What is a line in SQL

Query top N lines

Top-N queries are queries that limit the result to a certain number of lines. These are often queries for the most recent or "best" entries. For an efficient execution of these queries, the ranking must be carried out using pipelined.

The easiest way to load only the first lines of a query is to load only the first lines and cancel the execution by the application. However, the optimizer cannot anticipate this when it creates the execution plan. In order to choose the best execution plan, however, the optimizer needs to know whether all rows will ultimately be loaded. After all, in this case a full table scan with explicit sorting can be the best option. However, if only the first ten lines are required, pipelined is often better - although the database has to read each line individually. So the optimizer needs to know from the start whether all the lines are needed to create the best execution plan.


Tell the database if you don't need all of the rows.

The SQL standard has long ignored this need. The corresponding extension () was only introduced with SQL: 2008 and is available in IBM DB2, PostgreSQL, SQL Server (from 2012) and Oracle (from 12c). On the one hand, this is due to the fact that this extension is a "non-core feature". On the other hand, however, also because the individual databases offer their own solutions that have been established for many years.

The following examples show the respective syntax to query the ten most recent sales from the table. The basis is always the same: the listing all Sales starting with the newest. The respective Top-N addition only aborts the execution as soon as ten lines have been loaded.


DB2 has supported the syntax at least since version 9 (LUW and zOS).

The proprietary limit keyword has been supported (required) since DB2 LUW 9.7.


With MySQL and PostgreSQL you can limit the number of lines you want using the clause.


The Oracle database supports the extension since version 12c. With older versions you have to use the pseudo-column with which each line is numbered. An additional filter can be used to formulate a corresponding filter.


PostgreSQL supports the extension since version 8.4. The previously used syntax (analogous to MySQL) can still be used with current versions.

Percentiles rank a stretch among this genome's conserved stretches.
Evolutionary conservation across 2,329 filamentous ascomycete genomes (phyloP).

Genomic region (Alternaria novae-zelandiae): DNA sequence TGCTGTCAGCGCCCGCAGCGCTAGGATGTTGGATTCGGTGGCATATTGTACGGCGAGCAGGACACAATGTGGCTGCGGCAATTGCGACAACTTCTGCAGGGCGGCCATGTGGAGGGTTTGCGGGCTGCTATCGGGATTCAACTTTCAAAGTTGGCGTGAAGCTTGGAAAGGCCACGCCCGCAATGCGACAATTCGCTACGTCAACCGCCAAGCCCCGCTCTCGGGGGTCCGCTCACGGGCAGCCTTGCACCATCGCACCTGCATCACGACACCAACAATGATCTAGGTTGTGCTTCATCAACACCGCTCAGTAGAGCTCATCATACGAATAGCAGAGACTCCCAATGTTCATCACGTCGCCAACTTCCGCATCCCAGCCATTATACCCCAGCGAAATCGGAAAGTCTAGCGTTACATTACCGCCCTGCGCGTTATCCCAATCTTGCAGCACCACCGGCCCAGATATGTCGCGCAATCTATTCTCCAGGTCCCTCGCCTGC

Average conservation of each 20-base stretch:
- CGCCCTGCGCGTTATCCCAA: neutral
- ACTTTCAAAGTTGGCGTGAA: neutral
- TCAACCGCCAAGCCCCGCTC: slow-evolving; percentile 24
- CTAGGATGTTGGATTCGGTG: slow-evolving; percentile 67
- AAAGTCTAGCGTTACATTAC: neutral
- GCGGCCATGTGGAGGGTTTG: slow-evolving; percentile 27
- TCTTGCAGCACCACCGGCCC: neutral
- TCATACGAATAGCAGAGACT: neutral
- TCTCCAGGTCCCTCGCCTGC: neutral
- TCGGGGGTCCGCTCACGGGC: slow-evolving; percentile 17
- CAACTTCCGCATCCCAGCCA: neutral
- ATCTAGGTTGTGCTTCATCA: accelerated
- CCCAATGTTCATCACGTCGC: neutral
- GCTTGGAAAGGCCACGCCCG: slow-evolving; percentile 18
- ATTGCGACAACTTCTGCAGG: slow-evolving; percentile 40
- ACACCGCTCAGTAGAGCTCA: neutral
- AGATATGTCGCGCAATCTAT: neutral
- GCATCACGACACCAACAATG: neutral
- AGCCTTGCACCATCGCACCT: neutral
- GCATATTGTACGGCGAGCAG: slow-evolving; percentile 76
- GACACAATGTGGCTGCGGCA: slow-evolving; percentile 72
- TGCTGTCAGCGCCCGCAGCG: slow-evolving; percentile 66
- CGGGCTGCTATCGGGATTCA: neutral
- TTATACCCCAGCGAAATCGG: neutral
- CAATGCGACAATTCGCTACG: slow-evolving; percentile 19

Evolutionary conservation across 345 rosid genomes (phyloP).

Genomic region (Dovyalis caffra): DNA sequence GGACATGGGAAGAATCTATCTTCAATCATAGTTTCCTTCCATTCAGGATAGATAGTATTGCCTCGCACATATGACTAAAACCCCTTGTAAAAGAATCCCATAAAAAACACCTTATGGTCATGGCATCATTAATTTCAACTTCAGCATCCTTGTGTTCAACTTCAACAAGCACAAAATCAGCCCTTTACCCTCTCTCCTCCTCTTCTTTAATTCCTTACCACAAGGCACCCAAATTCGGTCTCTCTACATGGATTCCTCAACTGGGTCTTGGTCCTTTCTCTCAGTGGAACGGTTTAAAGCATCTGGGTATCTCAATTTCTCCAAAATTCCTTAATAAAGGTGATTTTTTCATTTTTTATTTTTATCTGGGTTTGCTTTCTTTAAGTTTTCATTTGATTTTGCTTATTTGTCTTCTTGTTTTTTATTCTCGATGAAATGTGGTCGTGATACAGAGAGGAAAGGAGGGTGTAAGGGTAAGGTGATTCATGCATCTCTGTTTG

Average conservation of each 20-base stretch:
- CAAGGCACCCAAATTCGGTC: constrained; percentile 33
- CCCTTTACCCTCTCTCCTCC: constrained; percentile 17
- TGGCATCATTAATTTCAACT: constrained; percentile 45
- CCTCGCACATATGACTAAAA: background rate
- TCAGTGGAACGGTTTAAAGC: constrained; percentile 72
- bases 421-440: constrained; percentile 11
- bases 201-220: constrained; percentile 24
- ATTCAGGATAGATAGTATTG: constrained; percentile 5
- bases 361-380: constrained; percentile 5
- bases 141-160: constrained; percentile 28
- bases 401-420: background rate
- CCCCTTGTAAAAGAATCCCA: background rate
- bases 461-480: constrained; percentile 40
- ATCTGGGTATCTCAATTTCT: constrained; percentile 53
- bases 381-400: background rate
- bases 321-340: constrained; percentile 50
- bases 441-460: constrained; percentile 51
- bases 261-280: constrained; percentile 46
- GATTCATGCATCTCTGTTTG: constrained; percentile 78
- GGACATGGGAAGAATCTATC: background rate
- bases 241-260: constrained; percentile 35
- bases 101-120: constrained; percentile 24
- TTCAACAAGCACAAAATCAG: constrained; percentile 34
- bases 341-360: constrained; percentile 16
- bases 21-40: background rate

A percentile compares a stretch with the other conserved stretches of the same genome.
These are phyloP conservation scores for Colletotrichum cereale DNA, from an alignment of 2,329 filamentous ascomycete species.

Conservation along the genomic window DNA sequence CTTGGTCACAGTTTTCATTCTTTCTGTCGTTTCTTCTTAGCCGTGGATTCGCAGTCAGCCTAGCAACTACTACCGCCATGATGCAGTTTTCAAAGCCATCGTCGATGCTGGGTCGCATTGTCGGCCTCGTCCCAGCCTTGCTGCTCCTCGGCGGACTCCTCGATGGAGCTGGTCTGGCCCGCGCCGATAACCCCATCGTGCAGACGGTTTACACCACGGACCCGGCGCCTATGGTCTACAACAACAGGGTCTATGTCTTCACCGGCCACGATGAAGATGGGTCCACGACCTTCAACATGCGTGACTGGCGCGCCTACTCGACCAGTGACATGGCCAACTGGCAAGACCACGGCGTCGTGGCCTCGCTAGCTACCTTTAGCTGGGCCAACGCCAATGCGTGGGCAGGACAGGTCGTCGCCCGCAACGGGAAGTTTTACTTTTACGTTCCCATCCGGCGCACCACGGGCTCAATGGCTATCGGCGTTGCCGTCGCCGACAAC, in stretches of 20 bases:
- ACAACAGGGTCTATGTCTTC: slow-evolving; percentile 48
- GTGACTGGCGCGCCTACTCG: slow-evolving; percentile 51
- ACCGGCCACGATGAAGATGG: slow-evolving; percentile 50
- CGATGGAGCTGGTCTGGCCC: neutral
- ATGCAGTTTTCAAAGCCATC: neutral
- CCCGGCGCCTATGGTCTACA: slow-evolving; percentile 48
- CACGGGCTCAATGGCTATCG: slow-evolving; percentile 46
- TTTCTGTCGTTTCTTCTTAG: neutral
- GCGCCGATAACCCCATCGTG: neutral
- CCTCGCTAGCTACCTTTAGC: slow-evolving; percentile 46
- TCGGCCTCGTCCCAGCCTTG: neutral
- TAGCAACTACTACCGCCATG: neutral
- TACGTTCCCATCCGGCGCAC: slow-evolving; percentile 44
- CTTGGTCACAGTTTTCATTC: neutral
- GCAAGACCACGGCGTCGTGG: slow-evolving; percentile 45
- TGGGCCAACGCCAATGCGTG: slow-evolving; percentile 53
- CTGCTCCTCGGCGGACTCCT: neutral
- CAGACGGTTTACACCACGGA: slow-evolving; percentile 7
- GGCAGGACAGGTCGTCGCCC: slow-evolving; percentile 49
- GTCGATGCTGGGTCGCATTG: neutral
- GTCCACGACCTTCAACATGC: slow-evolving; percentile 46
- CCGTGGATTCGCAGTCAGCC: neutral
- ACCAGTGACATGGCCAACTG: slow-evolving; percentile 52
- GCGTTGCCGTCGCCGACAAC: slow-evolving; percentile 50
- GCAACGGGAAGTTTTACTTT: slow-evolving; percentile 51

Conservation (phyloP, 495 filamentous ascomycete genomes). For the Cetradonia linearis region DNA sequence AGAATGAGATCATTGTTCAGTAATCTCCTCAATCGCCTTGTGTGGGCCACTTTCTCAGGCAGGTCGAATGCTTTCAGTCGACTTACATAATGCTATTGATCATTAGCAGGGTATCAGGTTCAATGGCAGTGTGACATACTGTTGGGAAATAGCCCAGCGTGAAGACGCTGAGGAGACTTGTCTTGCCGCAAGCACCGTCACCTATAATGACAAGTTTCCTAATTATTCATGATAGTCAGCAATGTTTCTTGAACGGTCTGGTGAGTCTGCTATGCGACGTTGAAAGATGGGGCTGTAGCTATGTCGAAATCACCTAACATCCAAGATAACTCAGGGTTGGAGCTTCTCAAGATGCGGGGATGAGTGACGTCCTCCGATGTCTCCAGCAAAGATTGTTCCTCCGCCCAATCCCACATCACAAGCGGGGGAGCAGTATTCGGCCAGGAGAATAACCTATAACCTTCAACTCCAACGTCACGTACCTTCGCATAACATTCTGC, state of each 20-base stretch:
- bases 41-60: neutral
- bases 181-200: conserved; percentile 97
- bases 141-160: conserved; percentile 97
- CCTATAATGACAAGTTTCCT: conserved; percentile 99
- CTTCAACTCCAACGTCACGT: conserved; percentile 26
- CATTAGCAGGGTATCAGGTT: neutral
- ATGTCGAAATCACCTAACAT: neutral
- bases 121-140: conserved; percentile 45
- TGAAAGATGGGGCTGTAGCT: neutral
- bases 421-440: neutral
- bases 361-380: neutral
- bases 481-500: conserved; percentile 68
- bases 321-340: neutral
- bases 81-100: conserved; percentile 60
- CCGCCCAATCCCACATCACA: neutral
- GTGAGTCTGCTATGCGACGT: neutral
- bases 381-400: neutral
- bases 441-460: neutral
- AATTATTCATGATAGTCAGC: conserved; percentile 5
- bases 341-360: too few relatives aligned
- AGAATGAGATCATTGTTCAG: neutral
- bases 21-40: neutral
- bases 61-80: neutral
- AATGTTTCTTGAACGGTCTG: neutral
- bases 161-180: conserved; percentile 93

SQL Server

With SQL Server you can limit the number of lines by adding:

As of Release 2012, SQL Server will implement the extension.

The special thing about these SQL queries is that the databases recognize them as top N queries.


The database can only optimize a query for a partial result if it knows this from the start.

If the database knows that only ten rows will be loaded, it may prefer a pipelined one.


The Top-N behavior cannot be read off immediately in a DB2 execution plan if no sort operation is necessary (otherwise the -View shows it in brackets during the sort operation:)

In this specific example, however, one can assume that it is a Top-N query, as there is a sudden drop in the row estimate that cannot be explained by filter predicates (the Predicate Information section of the execution plan is empty).


The execution plan shows the planned demolition through the operation. This means that the top N query was recognized.

The correct use of the appropriate syntax is only half the battle. The execution can only be canceled efficiently if the underlying operations are carried out "on the assembly line". This means that the clause must be covered by an index. In the concrete example this is the index on. This eliminates the explicit sorting and the database can output the rows directly in the index order. So only the lines are read that are actually output.


A top-N query that runs “on the assembly line” doesn't need to read and sort all of the data.

If there is no index that can be used for a pipelined, the database must read and sort the table completely. The result can only be output after the last line has been read from the table.


This execution plan essentially corresponds to the variant that the query is canceled by the application. However, the use of the Top-N syntax is somewhat more efficient, since the database does not have to cache the entire result, but only the ten most recent entries. The memory requirement is therefore significantly lower. In the execution plan of the Oracle database, this optimization is indicated by the addition in the operation.

The strength of a pipelined Top-N query lies not only in the direct gain in performance, but also in the better scaling. While the response time of a Top-N query without pipelined increases with the table size, the speed with an execution "on the assembly line" only depends on the number of selected rows. In other words, a pipelined top N query is always the same speed - regardless of the table size. Only when the depth of the index tree grows does the execution become slightly slower.

Figure 7.1 shows the performance behavior with increasing data volume. The linear growth of the response time with increasing data volume can be clearly seen in the execution without pipelined. When running "on the assembly line", the response time remains constant.

Figure 7.1 Scaling of top N queries

The execution time of a pipelined Top-N query does not depend on the table size, but increases with the number of selected rows. The response time doubles if you ask twice as many lines. This applies in particular to page queries that reload further results. Entries on the first page must be skipped before the searched entries appear on the second page. But there is also a remedy for this, as the next section shows.